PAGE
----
No sooner had EPA announced its intended biodiesel reductions, than the Swamp Denizens rose up in righteous wrath and united indignity. Several US Senators threatened to block confirmation of President Trump’s EPA nominees, unless the agency abandons its plans. Confronted with this reality, EPA caved. The biodiesel quotas remain, and will increase even further. The DC Swamp won – this round.
It’s pretty easy to understand why Illinois Democratic Senator Tammy Duckworth would battle EPA over biodiesel. Hers is a farm state, with a lot of Big Biofuel farmers and distillers, and her party has become solidly anti-hydrocarbon and anti-Trump. These days, Democrats line up largely in lockstep in opposition to domestic drilling, pipelines and refineries – though hardly on any personal actions to reduce fossil fuel use in their homes, offices, vehicles or especially air travel.
However, biofuel advocacy and confirmation blocking has become bipartisan. Senator Charles Grassley (R-Iowa) is leading the charge. The powerful Republican chairs the Judiciary Committee and serves on the Agriculture, Budget, Finance and Tax Committees. He was once a self-proclaimed “pig farmer,” but these days he and his family are mostly involved in growing corn for ethanol and soybeans for biodiesel.
Indeed, the Grassley family together collected $1.4 million in farm subsidies between 1995 and 2014.
Even Senator Joni Ernst (also R-Iowa) is on the nominee blockade bandwagon. She may have been raised on a pig farm and learned how to drain swamps, kill pork and make special interests squeal. (Recall the famous campaign ad.) But she is also on the Ag Committee, and Iowa is the corn state. Indeed, corn grown on acreage equivalent to her entire state (36 million acres) is converted to ethanol every year.
These senators (and many House and Senate colleagues) are determined that ethanol, biodiesel and other biofuel mandates and “targets” will always and only go in one direction: upward.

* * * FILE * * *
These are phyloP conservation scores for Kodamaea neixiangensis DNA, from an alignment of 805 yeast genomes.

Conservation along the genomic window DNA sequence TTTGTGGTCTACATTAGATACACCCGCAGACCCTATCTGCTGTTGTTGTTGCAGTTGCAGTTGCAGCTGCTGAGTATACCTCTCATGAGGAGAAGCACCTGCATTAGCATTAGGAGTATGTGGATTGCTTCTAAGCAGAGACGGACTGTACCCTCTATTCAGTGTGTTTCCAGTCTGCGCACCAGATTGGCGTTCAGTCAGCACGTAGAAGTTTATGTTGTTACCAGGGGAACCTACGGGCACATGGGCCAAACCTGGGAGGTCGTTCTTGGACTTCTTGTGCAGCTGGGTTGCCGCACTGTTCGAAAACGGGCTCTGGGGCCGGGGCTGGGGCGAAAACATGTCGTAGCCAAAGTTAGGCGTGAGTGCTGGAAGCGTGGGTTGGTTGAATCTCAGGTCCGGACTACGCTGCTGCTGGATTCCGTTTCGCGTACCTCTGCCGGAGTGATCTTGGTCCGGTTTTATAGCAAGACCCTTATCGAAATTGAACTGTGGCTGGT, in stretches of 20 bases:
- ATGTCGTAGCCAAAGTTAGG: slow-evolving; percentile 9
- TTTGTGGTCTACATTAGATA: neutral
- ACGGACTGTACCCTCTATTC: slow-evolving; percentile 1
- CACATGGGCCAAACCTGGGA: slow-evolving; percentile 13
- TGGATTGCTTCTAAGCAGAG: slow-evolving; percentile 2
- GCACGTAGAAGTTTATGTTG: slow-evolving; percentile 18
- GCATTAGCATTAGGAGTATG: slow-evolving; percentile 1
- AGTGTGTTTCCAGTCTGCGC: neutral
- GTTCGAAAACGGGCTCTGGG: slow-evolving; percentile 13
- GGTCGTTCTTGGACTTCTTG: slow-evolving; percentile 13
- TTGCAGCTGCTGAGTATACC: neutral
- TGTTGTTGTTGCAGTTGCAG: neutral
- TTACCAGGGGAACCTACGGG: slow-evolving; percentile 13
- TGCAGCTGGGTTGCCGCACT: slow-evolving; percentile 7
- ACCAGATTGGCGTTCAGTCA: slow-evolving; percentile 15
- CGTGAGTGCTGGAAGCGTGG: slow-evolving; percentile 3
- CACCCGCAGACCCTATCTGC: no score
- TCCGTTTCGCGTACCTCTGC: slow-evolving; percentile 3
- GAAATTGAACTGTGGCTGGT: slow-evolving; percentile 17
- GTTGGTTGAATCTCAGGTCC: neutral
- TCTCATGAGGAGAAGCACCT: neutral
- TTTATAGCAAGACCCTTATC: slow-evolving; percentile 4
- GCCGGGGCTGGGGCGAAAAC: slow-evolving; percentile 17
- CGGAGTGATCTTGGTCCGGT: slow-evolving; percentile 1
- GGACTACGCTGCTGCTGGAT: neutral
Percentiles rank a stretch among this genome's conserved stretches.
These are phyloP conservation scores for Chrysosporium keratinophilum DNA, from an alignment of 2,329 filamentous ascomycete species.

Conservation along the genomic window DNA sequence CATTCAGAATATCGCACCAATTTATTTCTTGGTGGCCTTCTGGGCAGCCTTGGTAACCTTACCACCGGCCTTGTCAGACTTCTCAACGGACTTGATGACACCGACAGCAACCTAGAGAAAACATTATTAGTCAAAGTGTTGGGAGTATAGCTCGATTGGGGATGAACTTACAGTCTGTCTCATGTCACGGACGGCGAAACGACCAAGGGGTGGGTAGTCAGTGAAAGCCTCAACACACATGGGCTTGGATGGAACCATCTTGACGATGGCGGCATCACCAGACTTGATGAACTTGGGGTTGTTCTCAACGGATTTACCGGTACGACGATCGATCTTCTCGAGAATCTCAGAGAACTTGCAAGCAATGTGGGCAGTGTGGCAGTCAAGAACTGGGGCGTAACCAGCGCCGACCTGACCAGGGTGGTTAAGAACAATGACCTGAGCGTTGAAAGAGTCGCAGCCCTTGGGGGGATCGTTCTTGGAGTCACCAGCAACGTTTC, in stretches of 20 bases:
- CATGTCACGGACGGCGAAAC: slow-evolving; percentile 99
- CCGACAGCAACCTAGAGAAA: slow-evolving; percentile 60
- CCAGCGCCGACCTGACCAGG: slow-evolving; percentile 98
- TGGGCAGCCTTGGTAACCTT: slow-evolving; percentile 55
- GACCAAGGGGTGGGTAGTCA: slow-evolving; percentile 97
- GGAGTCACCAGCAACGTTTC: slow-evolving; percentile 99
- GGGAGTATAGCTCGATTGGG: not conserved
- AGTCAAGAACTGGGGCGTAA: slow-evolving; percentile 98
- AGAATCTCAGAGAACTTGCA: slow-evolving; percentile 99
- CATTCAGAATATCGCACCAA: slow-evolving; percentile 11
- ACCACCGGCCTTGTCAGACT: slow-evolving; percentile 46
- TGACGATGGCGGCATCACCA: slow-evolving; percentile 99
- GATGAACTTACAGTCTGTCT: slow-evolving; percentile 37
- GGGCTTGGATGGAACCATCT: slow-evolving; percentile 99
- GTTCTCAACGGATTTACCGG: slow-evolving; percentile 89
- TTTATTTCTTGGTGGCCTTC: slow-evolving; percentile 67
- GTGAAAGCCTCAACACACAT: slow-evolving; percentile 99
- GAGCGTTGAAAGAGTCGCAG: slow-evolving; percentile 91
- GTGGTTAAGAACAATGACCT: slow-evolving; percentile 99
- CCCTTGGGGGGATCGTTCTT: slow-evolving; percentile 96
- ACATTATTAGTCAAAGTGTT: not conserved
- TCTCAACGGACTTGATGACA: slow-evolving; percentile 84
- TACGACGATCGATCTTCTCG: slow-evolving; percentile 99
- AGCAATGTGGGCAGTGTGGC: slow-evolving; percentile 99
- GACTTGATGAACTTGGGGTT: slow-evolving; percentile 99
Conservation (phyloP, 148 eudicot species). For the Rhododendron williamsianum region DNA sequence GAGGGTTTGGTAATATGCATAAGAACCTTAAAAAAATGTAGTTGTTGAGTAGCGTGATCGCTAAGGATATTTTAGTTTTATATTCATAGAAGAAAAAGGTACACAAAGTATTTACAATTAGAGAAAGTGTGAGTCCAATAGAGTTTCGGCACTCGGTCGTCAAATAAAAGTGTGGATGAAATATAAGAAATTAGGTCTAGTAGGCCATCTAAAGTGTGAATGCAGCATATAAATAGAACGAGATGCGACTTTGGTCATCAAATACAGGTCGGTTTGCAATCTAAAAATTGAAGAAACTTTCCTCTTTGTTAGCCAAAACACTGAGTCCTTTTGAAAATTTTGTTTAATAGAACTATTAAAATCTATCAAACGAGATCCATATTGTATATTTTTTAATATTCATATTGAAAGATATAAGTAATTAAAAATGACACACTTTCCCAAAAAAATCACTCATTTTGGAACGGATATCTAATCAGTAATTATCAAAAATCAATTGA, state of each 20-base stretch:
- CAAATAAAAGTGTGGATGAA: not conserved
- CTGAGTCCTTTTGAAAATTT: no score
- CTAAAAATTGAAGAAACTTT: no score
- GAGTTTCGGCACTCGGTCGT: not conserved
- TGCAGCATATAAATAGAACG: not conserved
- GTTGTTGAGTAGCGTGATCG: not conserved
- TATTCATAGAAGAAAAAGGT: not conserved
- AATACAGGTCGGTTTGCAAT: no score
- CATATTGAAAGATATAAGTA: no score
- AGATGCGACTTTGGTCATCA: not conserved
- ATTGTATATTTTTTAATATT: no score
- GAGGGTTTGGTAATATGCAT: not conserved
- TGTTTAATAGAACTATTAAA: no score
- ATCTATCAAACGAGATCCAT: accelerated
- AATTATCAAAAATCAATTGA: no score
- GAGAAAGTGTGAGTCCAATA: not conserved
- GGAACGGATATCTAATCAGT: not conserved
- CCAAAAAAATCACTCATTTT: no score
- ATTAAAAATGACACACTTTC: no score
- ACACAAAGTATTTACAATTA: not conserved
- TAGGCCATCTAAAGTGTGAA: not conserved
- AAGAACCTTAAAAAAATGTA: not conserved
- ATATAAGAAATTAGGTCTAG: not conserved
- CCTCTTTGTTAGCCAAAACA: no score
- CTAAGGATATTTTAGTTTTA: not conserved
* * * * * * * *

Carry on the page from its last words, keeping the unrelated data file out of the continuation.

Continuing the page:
They are all convinced that any change, no matter how small or how focused on foreign imports of biodiesel, is a potential threat to the entire biofuel program, including their beloved corn ethanol program. (Even worse, the EPA proposal could threaten their future campaign coffers and reelection prospects.)
They’ve promised to “oppose any effort” to reduce blending levels for ethanol in gasoline or “undermine the integrity” of biofuel programs. They threatened to “vote down” the President’s EPA nominees, unless the agency totally scrubbed its plan to reduce biodiesel mandates and imports. They claim these actions are necessary to protect energy innovation, fuel diversity and jobs. Some still talk about biofuel preventing petroleum depletion and dangerous manmade climate change.
Perhaps they are all smoking that special tobacco product they sell in Boulder, Colorado. But they have powerful positions and powerful friends, and they mean business. So the EPA and White House capitulated.
The Renewable Fuels Standards (RFS) legislation began as an environmental program. But it has become a major farm subsidy program – and a vital campaign contributions program. It distorts markets by creating cash flows that people depend on for their livelihoods, lifestyles and lobbying fees.
In the case of ethanol, it involves growing corn that requires millions of acres of land, billions of gallons of water, and vast quantities of pesticides, fertilizers, tractor fuel and natural gas … to produce energy that drives up food prices, damages small engines, and gets one-third fewer miles per gallon than gasoline.
With biodiesel, we have congressionally mandated production levels that are unnecessary and unrealistic. They are far above what farmers have shown they can grow and produce here in the USA. The mandates are also well above the amounts of biodiesel we need. And yet the laws require that production from biodiesel, corn ethanol and advanced biofuels (from switchgrass, et cetera) climbs steadily year after year.
For once we have some people at EPA who might – and should – look into all of this, and implement practical, defensible reductions in these domestic and foreign biofuel levels. We should not saddle them with more politically driven mandates that hurt the environment and American consumers.
But we did. The Washington Swamp won. That’s how it operates. However, the battle is not over. It has merely been joined. Next time around, there may not be critical nominees to hold hostage.
Paul Driessen is senior policy analyst for the Committee For A Constructive Tomorrow and author of Eco-Imperialism: Green power - Black death and other books on public policy.